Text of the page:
A Tip Worth the Price of Admission

Whenever I speak in public about PowerPoint, I usually have several people come up afterward and say that one tip I gave was worth the price of admission. Maybe that’s not necessarily saying much, since sometimes the admission price is free. But in other cases it’s not, so I think there really is important value people are responding to. The valuable tip?

b

Use the “B” key. When you’re using PowerPoint in Slide Show mode, hit the “B” key and the screen will go black. (Or, hit the “W” key and the screen goes white, which is handy if you want the room to be lit.)

The feature has been around awhile, but it seems to resonate with people because it’s actually doing something deeper than it (dis)appears. Among its benefits:

It breaks the media trance. Part of the power of media is that it quickly commands attention. But if it keeps it, we can become hypnotized by the visual stimulus, and maybe even fall asleep mentally and/or physically. At least once during your presentation, shift your media modes and turn off your PowerPoint.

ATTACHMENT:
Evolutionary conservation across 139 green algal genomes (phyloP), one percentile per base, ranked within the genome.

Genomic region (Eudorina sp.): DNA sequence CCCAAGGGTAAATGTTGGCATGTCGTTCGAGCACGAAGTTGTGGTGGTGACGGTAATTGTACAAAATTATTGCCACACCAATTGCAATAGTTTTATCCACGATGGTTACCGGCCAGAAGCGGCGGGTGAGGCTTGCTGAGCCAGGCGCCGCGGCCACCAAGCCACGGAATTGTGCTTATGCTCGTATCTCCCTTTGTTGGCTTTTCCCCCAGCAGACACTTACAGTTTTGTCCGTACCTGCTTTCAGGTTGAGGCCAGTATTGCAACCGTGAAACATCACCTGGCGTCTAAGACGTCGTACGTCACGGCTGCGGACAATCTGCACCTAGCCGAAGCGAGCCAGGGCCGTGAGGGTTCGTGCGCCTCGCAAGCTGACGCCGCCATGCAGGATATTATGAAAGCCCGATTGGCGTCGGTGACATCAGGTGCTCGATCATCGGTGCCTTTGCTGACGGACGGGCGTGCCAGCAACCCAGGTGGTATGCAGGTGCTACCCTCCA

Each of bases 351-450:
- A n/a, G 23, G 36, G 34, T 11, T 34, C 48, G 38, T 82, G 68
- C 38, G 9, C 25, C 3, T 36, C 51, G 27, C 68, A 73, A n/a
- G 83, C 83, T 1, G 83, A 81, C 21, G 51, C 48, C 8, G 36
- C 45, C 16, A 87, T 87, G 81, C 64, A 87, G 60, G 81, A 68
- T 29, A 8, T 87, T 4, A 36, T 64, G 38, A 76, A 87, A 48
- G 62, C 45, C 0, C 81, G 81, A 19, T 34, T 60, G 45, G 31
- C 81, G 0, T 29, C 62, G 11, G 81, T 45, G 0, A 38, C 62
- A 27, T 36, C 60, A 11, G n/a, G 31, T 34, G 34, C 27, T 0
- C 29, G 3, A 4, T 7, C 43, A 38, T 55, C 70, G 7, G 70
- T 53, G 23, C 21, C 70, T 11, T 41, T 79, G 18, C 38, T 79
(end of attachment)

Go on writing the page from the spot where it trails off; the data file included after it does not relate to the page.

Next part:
It shifts focus from technology to people. When I hit the “B” key the other day, people kept looking at the screen, expecting something to be there, until they lost interest in the screen and started looking at me, and each other, which was the point.

It shows you’re in control. Are you in control of your media, or is your media in control of you? When you black out the screen, people find it refreshing that you would do something so different, and take it as a sign of respect for them that you’re not letting your PowerPoint control you.

The next time you present, try out this tip worth the price of admission. And if it works, you only have to pay me back by dropping me a line to let me know how it went!

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5 Responses to “A Tip Worth the Price of Admission”

  1. ../Ant says:

    This is such a nice feature and has been in PowerPoint since version “Longtime ago”. I think that most people still don’t know that the feature even exists. Thanks for the reminder, I almost forgot it exists. 🙂

  2. Dave Johnsen says:

    I teach PowerPoint, and the B key is always the one thing that people comment on after the session. I understand their reaction, as when I first started using it, the transition from bored, passive audience to interactive, engaged audience was remarkable.

    Good stuff!

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